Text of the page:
Apr 11

Gubernatorial Candidates Divided On TABOR, Education Funding And Gun Control At UNC Debate

Gubernatorial Candidates Divided On TABOR, Education Funding And Gun Control At UNC Debate

  14 HOURS AGO

“The most important thing the next governor has to do is to build a coalition statewide to go to the ballot and repeal the worst parts of TABOR to build schools,” Mike Johnston, a Democrat, said to the crowd of 100 people in UNC’s University Center Grand Ballroom.

“Actually, I’m the only original candidate on the Democratic side that wanted to repeal TABOR,” he said. “So, thank you.”

Doug Robinson, a Republican, said he had multiple priorities but pointed to the future of the state’s transportation infrastructure as a critical issue.

“I think we’ve been drifting without a plan for our future,” Robinson said. “We have to invest in our roads and if we do that, commerce will follow infrastructure.”

 

Continue reading

Apr 11

Study: Colorado has sixth lowest tax burden in U.S.

Study: Colorado has sixth lowest tax burden in U.S.

FILE - Denver, CO
Denver, Colorado

jackanerd | Shutterstock.com

Colorado’s state and local tax burden was the sixth lowest in the U.S. in fiscal 2016, according to a recent report produced Key Policy Data (KPD), a joint venture between Public Choice Analytics and Visigov.

The report relies on an income-based analysis dividing the state’s total tax collections by its private sector personal income. The national average using this methodology was an overall local and state tax burden of 14.3 percent of income; Colorado’s was 11.8.

KPD compared the burden of tax systems across states by measuring tax collections against the size of the economy. It defines this as the “total private sector share of personal income, which is personal income minus government compensation and personal current transfer receipts” such as Social Security, Medicare and Medicaid.

Continue reading

Apr 11

Colorado’s Taxpayer Bill of Rights Should Be a Model for All States

Colorado’s Taxpayer Bill of Rights Should Be a Model for All States

by Heather Madden

In 1992, the Taxpayer’s Bill of Rights (TABOR) Amendment was adopted by Colorado voters to limit government growth and to put Coloradans in control of tax and debt increases. Under TABOR, the state and local government cannot raise taxes or increase the debt without voter approval.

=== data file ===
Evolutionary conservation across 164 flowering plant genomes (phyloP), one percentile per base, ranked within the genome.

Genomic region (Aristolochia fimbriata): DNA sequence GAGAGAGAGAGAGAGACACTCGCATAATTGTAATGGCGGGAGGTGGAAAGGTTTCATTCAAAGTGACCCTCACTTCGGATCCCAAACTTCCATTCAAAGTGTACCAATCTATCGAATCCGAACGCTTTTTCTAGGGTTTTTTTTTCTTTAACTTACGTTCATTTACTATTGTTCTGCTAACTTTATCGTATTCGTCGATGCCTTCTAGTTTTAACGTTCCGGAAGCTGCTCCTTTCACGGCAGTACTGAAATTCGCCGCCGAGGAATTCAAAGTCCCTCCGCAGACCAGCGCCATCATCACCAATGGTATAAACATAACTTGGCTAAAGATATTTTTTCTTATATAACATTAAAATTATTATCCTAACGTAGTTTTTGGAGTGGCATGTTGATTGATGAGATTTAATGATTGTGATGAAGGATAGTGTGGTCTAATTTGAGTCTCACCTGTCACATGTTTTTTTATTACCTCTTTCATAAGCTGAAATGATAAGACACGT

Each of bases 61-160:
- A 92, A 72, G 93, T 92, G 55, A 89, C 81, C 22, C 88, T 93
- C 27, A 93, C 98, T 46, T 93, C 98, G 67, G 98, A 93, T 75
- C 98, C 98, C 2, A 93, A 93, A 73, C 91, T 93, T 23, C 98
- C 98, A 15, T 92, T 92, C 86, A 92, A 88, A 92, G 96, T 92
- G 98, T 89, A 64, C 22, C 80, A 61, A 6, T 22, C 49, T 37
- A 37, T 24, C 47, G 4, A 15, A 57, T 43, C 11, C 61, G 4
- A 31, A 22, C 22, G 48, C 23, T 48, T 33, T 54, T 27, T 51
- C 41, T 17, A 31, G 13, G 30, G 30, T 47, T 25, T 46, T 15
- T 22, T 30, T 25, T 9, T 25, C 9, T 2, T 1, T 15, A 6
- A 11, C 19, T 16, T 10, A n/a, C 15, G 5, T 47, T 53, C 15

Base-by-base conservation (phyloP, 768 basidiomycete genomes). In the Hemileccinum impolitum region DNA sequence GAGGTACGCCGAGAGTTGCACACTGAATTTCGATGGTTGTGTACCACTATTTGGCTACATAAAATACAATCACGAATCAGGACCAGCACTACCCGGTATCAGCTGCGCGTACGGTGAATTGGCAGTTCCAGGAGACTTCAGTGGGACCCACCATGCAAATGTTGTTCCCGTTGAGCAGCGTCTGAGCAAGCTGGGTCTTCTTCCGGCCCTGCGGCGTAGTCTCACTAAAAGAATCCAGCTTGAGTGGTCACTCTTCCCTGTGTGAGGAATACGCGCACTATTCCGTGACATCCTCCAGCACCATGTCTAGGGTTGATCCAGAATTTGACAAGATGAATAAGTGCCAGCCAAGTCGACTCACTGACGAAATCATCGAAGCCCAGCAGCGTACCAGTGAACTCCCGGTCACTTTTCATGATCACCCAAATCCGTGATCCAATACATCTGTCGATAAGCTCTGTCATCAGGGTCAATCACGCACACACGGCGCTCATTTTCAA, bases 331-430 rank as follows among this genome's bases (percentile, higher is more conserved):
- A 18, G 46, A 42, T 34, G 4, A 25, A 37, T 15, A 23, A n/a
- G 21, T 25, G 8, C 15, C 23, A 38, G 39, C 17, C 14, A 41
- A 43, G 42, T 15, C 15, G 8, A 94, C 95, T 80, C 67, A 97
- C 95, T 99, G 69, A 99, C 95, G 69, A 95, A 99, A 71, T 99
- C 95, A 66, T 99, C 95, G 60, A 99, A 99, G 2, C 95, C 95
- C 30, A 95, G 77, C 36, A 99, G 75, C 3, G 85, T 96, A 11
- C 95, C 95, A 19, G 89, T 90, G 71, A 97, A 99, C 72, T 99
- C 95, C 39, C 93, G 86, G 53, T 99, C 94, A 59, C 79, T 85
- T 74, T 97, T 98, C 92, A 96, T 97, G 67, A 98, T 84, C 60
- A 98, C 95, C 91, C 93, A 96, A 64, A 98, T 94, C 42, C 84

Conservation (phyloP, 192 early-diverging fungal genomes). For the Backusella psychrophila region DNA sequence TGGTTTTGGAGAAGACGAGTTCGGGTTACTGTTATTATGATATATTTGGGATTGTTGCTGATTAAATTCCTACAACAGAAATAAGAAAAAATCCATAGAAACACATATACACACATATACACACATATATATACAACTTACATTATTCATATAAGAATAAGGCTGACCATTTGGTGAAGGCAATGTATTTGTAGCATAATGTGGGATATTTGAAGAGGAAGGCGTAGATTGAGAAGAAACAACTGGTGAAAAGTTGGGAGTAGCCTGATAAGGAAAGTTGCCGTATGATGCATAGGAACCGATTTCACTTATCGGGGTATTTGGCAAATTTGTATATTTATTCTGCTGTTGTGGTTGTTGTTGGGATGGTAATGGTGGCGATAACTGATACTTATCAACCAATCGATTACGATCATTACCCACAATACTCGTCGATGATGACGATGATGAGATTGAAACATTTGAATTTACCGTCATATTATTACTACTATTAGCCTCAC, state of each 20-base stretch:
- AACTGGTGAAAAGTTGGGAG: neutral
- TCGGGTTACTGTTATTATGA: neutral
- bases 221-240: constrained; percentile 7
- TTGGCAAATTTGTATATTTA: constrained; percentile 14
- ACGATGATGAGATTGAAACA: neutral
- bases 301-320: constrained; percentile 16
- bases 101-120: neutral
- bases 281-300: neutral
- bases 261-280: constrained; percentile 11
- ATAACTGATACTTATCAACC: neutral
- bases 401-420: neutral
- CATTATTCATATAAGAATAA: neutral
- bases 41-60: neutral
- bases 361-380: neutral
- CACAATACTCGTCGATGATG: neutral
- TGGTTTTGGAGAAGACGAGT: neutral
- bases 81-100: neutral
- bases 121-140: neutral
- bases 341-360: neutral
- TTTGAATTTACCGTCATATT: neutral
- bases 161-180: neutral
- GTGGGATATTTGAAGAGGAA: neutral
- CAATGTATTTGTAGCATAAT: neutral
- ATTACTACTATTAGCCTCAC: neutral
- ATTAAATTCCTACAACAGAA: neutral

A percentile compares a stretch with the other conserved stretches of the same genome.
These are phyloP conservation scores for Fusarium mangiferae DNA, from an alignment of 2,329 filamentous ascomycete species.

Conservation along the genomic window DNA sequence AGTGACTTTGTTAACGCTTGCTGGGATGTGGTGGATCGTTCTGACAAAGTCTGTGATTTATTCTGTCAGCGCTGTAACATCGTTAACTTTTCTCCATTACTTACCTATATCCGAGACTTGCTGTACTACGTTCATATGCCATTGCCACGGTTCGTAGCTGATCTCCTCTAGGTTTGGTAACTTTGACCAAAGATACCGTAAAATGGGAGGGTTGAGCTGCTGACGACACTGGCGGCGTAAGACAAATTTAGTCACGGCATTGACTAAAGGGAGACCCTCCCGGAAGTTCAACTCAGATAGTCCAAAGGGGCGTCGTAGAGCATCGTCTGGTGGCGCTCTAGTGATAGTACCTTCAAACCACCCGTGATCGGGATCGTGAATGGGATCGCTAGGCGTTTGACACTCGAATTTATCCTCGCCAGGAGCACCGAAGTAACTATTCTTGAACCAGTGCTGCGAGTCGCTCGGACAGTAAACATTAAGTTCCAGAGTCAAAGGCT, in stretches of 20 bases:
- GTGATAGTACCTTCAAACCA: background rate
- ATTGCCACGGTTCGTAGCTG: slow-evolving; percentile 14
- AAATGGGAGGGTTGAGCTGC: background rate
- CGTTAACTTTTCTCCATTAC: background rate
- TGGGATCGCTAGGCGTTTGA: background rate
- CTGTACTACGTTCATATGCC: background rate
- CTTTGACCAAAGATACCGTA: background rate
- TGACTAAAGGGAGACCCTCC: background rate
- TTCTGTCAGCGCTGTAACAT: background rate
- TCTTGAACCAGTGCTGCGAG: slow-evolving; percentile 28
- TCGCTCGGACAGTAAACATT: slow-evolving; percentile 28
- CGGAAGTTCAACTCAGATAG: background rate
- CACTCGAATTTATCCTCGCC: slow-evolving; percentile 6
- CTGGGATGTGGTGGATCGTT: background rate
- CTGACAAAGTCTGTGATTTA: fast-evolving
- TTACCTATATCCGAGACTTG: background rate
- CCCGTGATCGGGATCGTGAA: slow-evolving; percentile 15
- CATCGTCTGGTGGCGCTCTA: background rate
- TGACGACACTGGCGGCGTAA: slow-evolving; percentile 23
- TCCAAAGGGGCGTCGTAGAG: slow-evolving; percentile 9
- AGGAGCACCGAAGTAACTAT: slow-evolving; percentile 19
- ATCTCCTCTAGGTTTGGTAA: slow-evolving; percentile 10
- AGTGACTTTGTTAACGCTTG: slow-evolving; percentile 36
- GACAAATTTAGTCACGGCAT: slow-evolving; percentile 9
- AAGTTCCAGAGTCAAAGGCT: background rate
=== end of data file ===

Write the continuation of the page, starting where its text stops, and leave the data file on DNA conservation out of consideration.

TABOR is unique to Colorado. Currently, no other state in the union has a Taxpayer’s Bill of Rights.

There are important reasons why TABOR is not only justifiable, but necessary.

  1. More Democratic – Referendums are a more democratic way to make decisions on government spending. When it comes to raising taxes or increasing the debt, voters, not legislators—who may be beholden to outside interests—should have the final say. After all, taxpayers are ultimately the ones on the hook for tabs run up by the state. Remember the whole “No taxation without representation” thing? This is about the consent of the governed, a principle so important… it sparked the U.S. Revolution.
  1. Financial Freedom –Under TABOR, lawmakers lack the power to impose higher taxes without consent from the voters. As Grover Norquist, President of Americans for Tax Reform, put it:

Continue reading

Apr 06

Lawmakers Are Close To A New State Budget. Here’s Where Money Is And Isn’t Going

Colorado lawmakers have all but signed off on the biggest budget in state history. The $28.9 billion spending plan invests taxpayer dollars in roads, schools and the state’s troubled pension fund.

Unlike in previous years, lawmakers had a $1.3 billion surplus to split between their different priorities. The extra money is thanks to a booming a economy and the federal tax reform package, according to state economists. While a surplus has eased tensions among lawmakers jockeying for priorities, it also has them scrambling for the extra dollars.

The Senate added a number of changes to the budget Wednesday night. The chamber is scheduled to take a final vote on it’s version this week before a bipartisan committee begins ironing differences with the House version. The deadline for final passage is the end of next week. Here’s where the money is — and isn’t — headed.

No TABOR Refund

In Coloradothe Taxpayers’ Bill Of Rights limits the amount of money lawmakers can spend before they have to supply refunds to taxpayers. Lawmakers don’t expect to hit the TABOR cap over the next fiscal year, so Coloradans won’t be getting a refund check next year. Part of the reason for that has to do with a major financial compromise struck last year. It recategorized a fee paid by hospitals, which created room for spending beneath the TABOR limit.

Fix Roads And Bridges

The budget allocates $495 billion for one-time spending on road projects. That’s a fraction of the $9 billion the Colorado Department of Transportation says it needs to modernize transportation infrastructure around the state. But the spending is in line with a request from the governor and a compromise transportation bill approved in the Senate last week. That plan would use the money to buy time for voters to consider a citizen initiative in November to raise sales taxes for road funding. If that fails, the compromise would trigger another initiative asking voters for new transportation bonds in 2019. Continue reading